Finally, turning to FIG. 5, illustrated is an exemplary flowchart of a method 500 for implementing the principles of the present invention. First, the requested data is retrieved (Step 510), and a digital signature is computed for the requested data (Step 520). Second, the digital signature is compared to a control signature (Steps 530 and 540). As described hereinabove, the control signature can be unique to the requested data, or the same for every data unit, such as a Web page. In addition, a control signature can be computed and stored in a secure signature repository or can be computed at the time of a request using a secure backup copy of the requested data (see FIGS. 2 and 3 and description relating thereto), or the control signature can be the same for every Web page or other data unit.
Next, if the digital signature is identical to the control signature, the requested data is transmitted to the requestor (Step 550). If the digital signature is not identical, however, several actions may be taken, either individually or in combination. First, if a backup copy of the requested data is available (Step 560), the backup copy can be transmitted (Step 570). If no backup copy is available, an error message can be transmitted (Step 580). In certain applications, it may be desirable to transmit the requested data, even if it is determined that such data is compromised. In such cases, it is also desirable to transmit an error message to notify a recipient that the data is suspect.
Although the present invention has been described in detail, those skilled in the art will conceive of various changes, substitutions and alterations to the exemplary embodiments described herein without departing from the spirit and scope of the invention in its broadest form; it is intended that the scope of the invention be defined by the claims appended hereto, and their equivalents. The exemplary embodiments described herein are used merely to illustrate the principles of the invention and are not intended to be exhaustive or to limit the invention to the form disclosed; in particular, although the exemplary embodiments described herein illustrate the application of the principles of the present invention to the validation of Web pages prior to transmission, those skilled in the art will recognize that the principles can be advantageously implemented with respect to any type of data.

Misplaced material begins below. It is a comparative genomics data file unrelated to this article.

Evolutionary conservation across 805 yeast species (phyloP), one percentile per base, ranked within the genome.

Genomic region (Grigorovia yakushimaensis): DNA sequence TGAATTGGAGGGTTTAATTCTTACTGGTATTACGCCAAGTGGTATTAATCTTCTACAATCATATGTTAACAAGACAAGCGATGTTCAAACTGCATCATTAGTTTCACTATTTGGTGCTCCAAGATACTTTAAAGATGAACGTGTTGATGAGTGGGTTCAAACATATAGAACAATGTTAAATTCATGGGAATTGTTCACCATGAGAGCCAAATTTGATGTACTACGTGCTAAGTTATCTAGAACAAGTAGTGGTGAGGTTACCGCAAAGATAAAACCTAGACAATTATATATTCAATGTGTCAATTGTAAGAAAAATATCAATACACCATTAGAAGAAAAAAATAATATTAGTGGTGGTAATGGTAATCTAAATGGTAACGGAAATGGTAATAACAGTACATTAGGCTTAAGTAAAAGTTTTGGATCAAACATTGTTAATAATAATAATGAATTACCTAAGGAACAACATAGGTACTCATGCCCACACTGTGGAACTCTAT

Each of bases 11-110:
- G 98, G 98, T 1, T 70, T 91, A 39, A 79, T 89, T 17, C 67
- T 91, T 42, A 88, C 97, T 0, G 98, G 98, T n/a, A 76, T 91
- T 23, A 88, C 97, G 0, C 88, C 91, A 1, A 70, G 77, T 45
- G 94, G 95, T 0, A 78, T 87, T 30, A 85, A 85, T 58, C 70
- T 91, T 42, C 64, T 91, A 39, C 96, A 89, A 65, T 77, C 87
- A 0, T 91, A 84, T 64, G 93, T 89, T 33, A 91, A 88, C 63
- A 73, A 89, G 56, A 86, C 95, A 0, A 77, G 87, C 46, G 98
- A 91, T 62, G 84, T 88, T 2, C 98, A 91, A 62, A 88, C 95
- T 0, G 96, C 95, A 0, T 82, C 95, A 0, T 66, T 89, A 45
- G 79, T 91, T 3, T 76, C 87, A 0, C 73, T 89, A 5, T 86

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|U.S. Classification||713/176, 726/23|
|Apr 22, 1999||AS||Assignment|
Owner name: ADAPT NETWORK SECURITY, L.L.C., TEXAS
Free format text: ASSIGNMENT OF ASSIGNORS INTEREST;ASSIGNORS:GROSHON, ROBERT F.;PHILIPP, L. AARON;STONE, JASON C.;REEL/FRAME:009923/0101
Effective date: 19990421
|Aug 12, 2005||FPAY||Fee payment|
Year of fee payment: 4
|Oct 5, 2009||REMI||Maintenance fee reminder mailed|
|Feb 26, 2010||LAPS||Lapse for failure to pay maintenance fees|
|Apr 20, 2010||FP||Expired due to failure to pay maintenance fee|
Effective date: 20100226